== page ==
W. J. Smith, driver of the passenger train, 51 Spencer Street, Heaton - head injuries.
Lance-Corporal Cafferty, 2nd Northumberland Fusiliers, of Regent Street, South Shields - fractured leg.
F. McArdle (22), fireman, Monk Street, Gateshead.


The District Superintendent for the N.E.R. (Mr. Carrick) on being seen yesterday stated that he would rather not make any official statement as to the cause of the disaster at this present juncture.
To the query as to whether he would give any idea of the probable death roll, Mr. Carrick said he thought that about ten persons had been killed in the accident, but it was impossible to say anything definite, and he had absolutely no idea as to the identity of those who had, unfortunately, lost their lives. Owing to the conditions of the remains of those found it was doubtful if they would ever be identified. He estimated that the injured would number about twenty.
The remains of the victims, charred and mangled, lie at the mortuary at South Shields, unidentified.
Interviewed last evening the Chief Constable of South Shields (Mr. Wm. Scott), who spent a very strenuous day at the scene of the accident, said he believe the death roll to be twelve, amongst the victims being three or four females. He also commented on the difficulty of establishing identification, owing to the condition in which the bodies were discovered.
Enquiries at different quarters fail to elicit any definite information as to the names of the victims. Our representative was informed at Tyne Dock that two permanent way men, named McGee and Guy, who were known to have travelled by the illfated train, were missing. The truth or otherwise of this report, however, could not be established.
The police are in possession of several articles, such as watches, tobacco boxes, pipes, &c., picked up from amongst the debris. It is hoped that some of the articles will lead to the identification of the victims.

(this is about 30% of the full article, which I have been transcribing when I have a few spare moments)

I popped in to South Shield's Library last week to see If I could find any information regarding Train Crash,I knew there was only one memorial to the people that died and that memorial stone is at Harton Cemetery,I've attached a couple of photo's of The Headstone, The enraving on the bottom was hard to see so I've put a seperate photo on of this.also a list of the people who lost their live's in this tragic accident.The number 4481 is the beginning of the deceased,2 other people who lost their live's were buried in a family grave.If Birdman can do anything so the list so is more visible would be a help.

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Still haven't found the article yet.Thanks to Patrick and Fisherman for the further information.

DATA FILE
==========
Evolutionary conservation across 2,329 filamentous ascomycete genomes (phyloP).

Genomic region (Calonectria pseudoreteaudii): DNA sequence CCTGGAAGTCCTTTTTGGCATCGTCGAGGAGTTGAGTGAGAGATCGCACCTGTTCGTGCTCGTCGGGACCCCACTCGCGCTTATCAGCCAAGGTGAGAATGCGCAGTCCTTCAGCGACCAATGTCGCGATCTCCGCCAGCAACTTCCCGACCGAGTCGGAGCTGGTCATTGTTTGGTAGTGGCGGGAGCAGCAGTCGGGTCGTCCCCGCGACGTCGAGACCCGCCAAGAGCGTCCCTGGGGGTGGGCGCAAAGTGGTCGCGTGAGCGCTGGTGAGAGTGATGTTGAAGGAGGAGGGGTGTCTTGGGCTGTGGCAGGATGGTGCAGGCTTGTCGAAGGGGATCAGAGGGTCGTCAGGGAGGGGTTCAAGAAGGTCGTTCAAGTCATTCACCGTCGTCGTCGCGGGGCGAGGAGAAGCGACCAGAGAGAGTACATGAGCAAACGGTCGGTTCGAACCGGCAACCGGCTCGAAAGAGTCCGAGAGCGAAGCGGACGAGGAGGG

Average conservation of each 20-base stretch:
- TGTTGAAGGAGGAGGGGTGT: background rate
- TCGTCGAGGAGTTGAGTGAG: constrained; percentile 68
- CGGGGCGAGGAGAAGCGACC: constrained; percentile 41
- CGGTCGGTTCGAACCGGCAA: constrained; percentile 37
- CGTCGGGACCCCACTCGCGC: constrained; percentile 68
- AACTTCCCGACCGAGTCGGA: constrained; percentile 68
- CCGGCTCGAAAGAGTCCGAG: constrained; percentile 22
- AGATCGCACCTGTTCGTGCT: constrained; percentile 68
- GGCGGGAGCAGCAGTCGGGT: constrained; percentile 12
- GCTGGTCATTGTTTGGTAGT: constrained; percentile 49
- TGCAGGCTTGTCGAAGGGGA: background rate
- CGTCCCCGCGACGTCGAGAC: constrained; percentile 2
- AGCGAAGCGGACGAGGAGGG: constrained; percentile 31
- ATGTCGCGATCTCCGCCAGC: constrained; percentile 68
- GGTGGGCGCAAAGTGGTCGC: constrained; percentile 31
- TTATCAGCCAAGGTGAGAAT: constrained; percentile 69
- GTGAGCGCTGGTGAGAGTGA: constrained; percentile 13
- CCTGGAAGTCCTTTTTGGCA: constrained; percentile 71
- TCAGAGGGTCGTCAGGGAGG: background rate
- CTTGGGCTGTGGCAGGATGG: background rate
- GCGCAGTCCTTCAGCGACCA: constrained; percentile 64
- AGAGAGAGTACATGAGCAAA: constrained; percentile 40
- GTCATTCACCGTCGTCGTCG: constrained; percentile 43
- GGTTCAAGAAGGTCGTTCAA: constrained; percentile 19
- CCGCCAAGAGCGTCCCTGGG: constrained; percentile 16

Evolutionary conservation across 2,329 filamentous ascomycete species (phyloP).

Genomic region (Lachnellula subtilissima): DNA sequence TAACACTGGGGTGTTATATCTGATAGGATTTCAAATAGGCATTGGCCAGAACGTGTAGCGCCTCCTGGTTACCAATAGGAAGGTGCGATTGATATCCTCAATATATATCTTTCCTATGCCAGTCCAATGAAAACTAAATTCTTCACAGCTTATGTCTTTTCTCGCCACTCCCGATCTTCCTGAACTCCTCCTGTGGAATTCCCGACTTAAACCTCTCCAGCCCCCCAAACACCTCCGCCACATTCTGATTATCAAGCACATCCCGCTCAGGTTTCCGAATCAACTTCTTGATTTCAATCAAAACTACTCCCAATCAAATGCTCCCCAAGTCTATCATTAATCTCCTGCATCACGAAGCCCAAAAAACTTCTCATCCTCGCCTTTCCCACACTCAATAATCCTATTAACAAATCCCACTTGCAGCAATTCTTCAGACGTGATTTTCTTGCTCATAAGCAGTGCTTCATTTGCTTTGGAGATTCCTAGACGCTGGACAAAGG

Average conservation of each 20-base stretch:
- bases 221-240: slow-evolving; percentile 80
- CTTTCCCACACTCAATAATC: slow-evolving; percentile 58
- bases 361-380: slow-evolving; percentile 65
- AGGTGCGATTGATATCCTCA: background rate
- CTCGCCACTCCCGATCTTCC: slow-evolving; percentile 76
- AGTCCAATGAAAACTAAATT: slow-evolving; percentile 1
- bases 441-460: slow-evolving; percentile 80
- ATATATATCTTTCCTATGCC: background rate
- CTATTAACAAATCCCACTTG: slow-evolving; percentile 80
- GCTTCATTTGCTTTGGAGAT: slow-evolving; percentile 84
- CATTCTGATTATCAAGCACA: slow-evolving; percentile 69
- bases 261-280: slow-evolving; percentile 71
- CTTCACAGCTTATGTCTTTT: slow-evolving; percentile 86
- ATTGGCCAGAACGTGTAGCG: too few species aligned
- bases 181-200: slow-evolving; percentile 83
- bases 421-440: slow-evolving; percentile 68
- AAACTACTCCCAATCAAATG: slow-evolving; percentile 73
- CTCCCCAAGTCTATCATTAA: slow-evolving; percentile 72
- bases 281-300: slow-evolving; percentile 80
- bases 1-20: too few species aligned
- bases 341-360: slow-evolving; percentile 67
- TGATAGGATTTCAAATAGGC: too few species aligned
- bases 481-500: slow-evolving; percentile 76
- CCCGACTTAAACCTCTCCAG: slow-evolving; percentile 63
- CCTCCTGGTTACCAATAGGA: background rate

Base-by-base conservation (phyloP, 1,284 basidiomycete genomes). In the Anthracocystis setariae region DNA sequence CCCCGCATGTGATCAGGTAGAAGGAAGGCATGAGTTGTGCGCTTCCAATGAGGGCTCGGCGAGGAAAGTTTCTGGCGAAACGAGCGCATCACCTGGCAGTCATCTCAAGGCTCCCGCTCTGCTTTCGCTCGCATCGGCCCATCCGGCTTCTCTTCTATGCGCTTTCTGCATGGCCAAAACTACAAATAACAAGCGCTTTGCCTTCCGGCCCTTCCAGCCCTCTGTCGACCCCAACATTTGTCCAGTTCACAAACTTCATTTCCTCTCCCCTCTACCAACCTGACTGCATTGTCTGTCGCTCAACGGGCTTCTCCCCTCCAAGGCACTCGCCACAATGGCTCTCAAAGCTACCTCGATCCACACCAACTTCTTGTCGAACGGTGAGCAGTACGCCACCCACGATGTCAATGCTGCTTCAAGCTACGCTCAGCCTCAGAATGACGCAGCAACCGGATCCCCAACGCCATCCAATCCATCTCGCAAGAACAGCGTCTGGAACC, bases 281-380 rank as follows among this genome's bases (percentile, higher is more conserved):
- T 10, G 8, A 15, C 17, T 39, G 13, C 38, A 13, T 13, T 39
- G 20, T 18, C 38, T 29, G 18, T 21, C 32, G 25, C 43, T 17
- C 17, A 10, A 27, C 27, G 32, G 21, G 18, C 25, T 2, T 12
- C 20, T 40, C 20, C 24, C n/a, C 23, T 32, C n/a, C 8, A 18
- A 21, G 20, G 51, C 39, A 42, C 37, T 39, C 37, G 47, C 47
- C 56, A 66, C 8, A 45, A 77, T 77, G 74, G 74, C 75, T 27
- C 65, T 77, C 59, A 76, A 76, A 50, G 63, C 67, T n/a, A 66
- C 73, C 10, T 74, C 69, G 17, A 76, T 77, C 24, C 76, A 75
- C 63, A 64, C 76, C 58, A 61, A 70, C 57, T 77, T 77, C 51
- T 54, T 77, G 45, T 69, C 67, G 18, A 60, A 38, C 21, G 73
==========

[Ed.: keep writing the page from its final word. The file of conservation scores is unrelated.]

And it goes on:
Birdman kindly tidied the list of the people who lost their live's in Jarrow Train Crash,the first of the deceased begin's at no.4481, as I've said on a previous post, 2 of the people were buried in a family grave.

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Thank you to everyone who's provided research on this disaster. Albert Edgar Burnett who was one of those killed was my Ma's uncle. She was born in 1914, so didn't remember him, but we do have a couple of photos of him and his family taken outside Railway Cottages. I'll look them out. The irony of him being at a Timekeeper at Newcastle Central Station but being on the wrong train because he'd slept in must have been heartbreaking. His father, Darley Burnett, was a signalman, so presumably would have known a lot of the people involved.
1911 Census Record

Personal Information Name Albert Edward Burnett Relationship to Head of Household Son Condition Single Gender M Age18 Estimated Year of Birth1893 Occupation Railway Messenger Employed Y Working at Home N IndustryN E Railway Co Place of BirthTyne Dock Co Durham Nationality Yes Enumerator Information Address 60 Railway Cottages Tyne Dock South Shields Parish South Shields Town Tyne Dock South Shields Type of BuildingPrivate House Number of Rooms Four InhabitedY ReferenceRG14PN30331 RG78PN1745B RD556 SD1 ED72 SN138 Administrative CountyDurham Registration DistrictSouth Shields Registration Sub DistrictSouth Shields Enumeration District72
Had a bit of a problem logging back in - but have sorted the problem out now.

Thanks for that - it's him alright. My Grandma, Violet, was his older sister. She had left home by the time of the 1911 census - they've started to list her, then crossed her out. Their Ma, Amelia (nee Holder), was visiting her sister and parents in London and so is listed on their census return. Until I saw this recently, I didn't know that the youngest child, Stan, had been adopted from someone on that side of the family. Must follow that up. The Burnett's were 'incomers', Darley from Hull (a former hairdresser!) and Amelia from Scarborough. Obviously came chasing work on the railway.

I've attached a photo showing Albert with some of his younger brothers and with Violet.